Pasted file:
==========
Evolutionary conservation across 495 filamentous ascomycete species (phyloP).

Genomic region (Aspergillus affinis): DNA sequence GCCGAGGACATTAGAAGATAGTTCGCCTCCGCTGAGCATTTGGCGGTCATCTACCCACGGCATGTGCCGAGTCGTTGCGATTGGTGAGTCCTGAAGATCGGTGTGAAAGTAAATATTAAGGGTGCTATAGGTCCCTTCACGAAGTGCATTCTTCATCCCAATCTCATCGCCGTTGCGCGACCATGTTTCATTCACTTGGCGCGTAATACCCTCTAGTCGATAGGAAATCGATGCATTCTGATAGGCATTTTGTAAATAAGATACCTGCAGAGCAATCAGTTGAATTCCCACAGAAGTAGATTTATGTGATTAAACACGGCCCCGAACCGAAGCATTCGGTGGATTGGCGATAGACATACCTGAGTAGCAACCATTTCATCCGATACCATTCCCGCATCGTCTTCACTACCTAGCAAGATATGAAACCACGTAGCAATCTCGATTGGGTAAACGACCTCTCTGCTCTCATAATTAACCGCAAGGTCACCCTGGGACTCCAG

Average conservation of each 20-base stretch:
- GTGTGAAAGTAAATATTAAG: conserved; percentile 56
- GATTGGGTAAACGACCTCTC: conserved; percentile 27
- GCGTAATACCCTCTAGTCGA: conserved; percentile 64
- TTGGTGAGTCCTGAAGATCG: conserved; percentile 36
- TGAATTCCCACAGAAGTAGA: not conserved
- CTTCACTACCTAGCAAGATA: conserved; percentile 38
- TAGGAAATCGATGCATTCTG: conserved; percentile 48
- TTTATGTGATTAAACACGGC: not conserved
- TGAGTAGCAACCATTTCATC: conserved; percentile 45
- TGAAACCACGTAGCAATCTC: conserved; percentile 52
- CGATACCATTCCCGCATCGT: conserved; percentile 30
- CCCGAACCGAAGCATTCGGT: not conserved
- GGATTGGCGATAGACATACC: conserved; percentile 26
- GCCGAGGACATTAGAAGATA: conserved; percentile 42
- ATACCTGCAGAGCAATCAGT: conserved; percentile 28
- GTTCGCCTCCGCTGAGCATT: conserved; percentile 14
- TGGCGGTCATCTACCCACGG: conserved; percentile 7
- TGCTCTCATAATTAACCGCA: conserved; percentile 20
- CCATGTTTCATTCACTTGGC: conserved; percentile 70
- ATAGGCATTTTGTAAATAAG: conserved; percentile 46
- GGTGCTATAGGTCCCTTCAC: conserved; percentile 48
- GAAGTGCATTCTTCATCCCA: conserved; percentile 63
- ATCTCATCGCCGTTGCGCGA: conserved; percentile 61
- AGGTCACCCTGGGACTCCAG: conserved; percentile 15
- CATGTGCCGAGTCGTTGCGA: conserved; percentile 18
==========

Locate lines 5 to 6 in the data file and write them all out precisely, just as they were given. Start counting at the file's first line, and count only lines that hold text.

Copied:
- GATTGGGTAAACGACCTCTC: conserved; percentile 27
- GCGTAATACCCTCTAGTCGA: conserved; percentile 64